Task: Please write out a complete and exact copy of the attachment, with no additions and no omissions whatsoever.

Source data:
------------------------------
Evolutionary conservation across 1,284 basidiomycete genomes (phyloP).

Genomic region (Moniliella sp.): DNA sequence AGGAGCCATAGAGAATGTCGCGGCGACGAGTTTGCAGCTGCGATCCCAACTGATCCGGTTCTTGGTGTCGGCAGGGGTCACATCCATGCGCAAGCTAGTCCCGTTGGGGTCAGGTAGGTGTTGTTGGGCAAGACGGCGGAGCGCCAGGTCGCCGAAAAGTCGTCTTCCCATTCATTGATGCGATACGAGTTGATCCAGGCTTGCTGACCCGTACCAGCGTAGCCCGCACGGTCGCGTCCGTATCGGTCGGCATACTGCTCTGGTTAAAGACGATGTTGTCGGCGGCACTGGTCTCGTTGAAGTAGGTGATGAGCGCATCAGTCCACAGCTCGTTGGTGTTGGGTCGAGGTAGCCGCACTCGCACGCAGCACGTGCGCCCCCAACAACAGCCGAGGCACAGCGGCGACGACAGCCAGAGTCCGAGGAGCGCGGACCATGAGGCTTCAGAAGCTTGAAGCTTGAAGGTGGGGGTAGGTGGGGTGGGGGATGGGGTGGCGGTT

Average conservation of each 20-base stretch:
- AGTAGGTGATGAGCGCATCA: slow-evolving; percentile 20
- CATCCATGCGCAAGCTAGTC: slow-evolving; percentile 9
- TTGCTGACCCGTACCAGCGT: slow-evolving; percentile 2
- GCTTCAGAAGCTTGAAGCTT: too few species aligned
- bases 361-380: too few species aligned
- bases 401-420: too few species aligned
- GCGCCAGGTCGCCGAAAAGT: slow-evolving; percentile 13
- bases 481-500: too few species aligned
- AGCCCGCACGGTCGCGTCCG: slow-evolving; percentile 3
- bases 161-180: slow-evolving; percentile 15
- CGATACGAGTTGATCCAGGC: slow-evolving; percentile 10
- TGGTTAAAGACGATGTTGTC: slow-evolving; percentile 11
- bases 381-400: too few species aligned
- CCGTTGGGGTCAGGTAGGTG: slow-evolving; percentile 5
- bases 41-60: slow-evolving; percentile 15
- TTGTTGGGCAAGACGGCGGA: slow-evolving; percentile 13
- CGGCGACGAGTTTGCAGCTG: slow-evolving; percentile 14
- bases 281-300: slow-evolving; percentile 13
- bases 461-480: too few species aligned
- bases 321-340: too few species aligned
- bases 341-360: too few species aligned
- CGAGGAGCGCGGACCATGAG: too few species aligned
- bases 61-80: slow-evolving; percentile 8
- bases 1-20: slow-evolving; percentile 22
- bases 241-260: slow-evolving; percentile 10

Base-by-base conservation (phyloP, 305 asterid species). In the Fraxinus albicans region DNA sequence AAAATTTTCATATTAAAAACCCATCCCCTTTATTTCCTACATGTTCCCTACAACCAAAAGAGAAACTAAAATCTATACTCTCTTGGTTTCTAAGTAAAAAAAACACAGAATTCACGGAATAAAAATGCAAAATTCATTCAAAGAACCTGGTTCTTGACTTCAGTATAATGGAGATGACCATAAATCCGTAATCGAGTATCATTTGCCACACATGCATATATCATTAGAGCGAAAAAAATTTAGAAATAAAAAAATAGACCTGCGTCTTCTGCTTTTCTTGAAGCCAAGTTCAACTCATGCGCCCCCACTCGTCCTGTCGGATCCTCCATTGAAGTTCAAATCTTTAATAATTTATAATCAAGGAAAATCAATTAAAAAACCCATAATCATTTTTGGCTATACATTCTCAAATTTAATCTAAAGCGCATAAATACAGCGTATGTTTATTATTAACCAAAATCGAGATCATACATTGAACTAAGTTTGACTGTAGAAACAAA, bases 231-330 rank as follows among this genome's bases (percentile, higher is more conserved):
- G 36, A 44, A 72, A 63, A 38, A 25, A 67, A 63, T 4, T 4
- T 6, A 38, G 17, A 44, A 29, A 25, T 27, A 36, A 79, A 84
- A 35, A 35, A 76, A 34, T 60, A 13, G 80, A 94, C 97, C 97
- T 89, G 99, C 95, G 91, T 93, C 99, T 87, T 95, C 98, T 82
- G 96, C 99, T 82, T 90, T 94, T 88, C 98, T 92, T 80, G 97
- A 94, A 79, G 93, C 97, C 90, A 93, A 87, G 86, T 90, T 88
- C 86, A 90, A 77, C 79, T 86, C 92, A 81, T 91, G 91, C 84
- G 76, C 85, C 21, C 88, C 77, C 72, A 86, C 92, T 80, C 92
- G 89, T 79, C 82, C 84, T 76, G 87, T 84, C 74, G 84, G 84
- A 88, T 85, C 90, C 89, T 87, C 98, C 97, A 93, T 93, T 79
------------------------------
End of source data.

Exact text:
Evolutionary conservation across 1,284 basidiomycete genomes (phyloP).

Genomic region (Moniliella sp.): DNA sequence AGGAGCCATAGAGAATGTCGCGGCGACGAGTTTGCAGCTGCGATCCCAACTGATCCGGTTCTTGGTGTCGGCAGGGGTCACATCCATGCGCAAGCTAGTCCCGTTGGGGTCAGGTAGGTGTTGTTGGGCAAGACGGCGGAGCGCCAGGTCGCCGAAAAGTCGTCTTCCCATTCATTGATGCGATACGAGTTGATCCAGGCTTGCTGACCCGTACCAGCGTAGCCCGCACGGTCGCGTCCGTATCGGTCGGCATACTGCTCTGGTTAAAGACGATGTTGTCGGCGGCACTGGTCTCGTTGAAGTAGGTGATGAGCGCATCAGTCCACAGCTCGTTGGTGTTGGGTCGAGGTAGCCGCACTCGCACGCAGCACGTGCGCCCCCAACAACAGCCGAGGCACAGCGGCGACGACAGCCAGAGTCCGAGGAGCGCGGACCATGAGGCTTCAGAAGCTTGAAGCTTGAAGGTGGGGGTAGGTGGGGTGGGGGATGGGGTGGCGGTT

Average conservation of each 20-base stretch:
- AGTAGGTGATGAGCGCATCA: slow-evolving; percentile 20
- CATCCATGCGCAAGCTAGTC: slow-evolving; percentile 9
- TTGCTGACCCGTACCAGCGT: slow-evolving; percentile 2
- GCTTCAGAAGCTTGAAGCTT: too few species aligned
- bases 361-380: too few species aligned
- bases 401-420: too few species aligned
- GCGCCAGGTCGCCGAAAAGT: slow-evolving; percentile 13
- bases 481-500: too few species aligned
- AGCCCGCACGGTCGCGTCCG: slow-evolving; percentile 3
- bases 161-180: slow-evolving; percentile 15
- CGATACGAGTTGATCCAGGC: slow-evolving; percentile 10
- TGGTTAAAGACGATGTTGTC: slow-evolving; percentile 11
- bases 381-400: too few species aligned
- CCGTTGGGGTCAGGTAGGTG: slow-evolving; percentile 5
- bases 41-60: slow-evolving; percentile 15
- TTGTTGGGCAAGACGGCGGA: slow-evolving; percentile 13
- CGGCGACGAGTTTGCAGCTG: slow-evolving; percentile 14
- bases 281-300: slow-evolving; percentile 13
- bases 461-480: too few species aligned
- bases 321-340: too few species aligned
- bases 341-360: too few species aligned
- CGAGGAGCGCGGACCATGAG: too few species aligned
- bases 61-80: slow-evolving; percentile 8
- bases 1-20: slow-evolving; percentile 22
- bases 241-260: slow-evolving; percentile 10

Base-by-base conservation (phyloP, 305 asterid species). In the Fraxinus albicans region DNA sequence AAAATTTTCATATTAAAAACCCATCCCCTTTATTTCCTACATGTTCCCTACAACCAAAAGAGAAACTAAAATCTATACTCTCTTGGTTTCTAAGTAAAAAAAACACAGAATTCACGGAATAAAAATGCAAAATTCATTCAAAGAACCTGGTTCTTGACTTCAGTATAATGGAGATGACCATAAATCCGTAATCGAGTATCATTTGCCACACATGCATATATCATTAGAGCGAAAAAAATTTAGAAATAAAAAAATAGACCTGCGTCTTCTGCTTTTCTTGAAGCCAAGTTCAACTCATGCGCCCCCACTCGTCCTGTCGGATCCTCCATTGAAGTTCAAATCTTTAATAATTTATAATCAAGGAAAATCAATTAAAAAACCCATAATCATTTTTGGCTATACATTCTCAAATTTAATCTAAAGCGCATAAATACAGCGTATGTTTATTATTAACCAAAATCGAGATCATACATTGAACTAAGTTTGACTGTAGAAACAAA, bases 231-330 rank as follows among this genome's bases (percentile, higher is more conserved):
- G 36, A 44, A 72, A 63, A 38, A 25, A 67, A 63, T 4, T 4
- T 6, A 38, G 17, A 44, A 29, A 25, T 27, A 36, A 79, A 84
- A 35, A 35, A 76, A 34, T 60, A 13, G 80, A 94, C 97, C 97
- T 89, G 99, C 95, G 91, T 93, C 99, T 87, T 95, C 98, T 82
- G 96, C 99, T 82, T 90, T 94, T 88, C 98, T 92, T 80, G 97
- A 94, A 79, G 93, C 97, C 90, A 93, A 87, G 86, T 90, T 88
- C 86, A 90, A 77, C 79, T 86, C 92, A 81, T 91, G 91, C 84
- G 76, C 85, C 21, C 88, C 77, C 72, A 86, C 92, T 80, C 92
- G 89, T 79, C 82, C 84, T 76, G 87, T 84, C 74, G 84, G 84
- A 88, T 85, C 90, C 89, T 87, C 98, C 97, A 93, T 93, T 79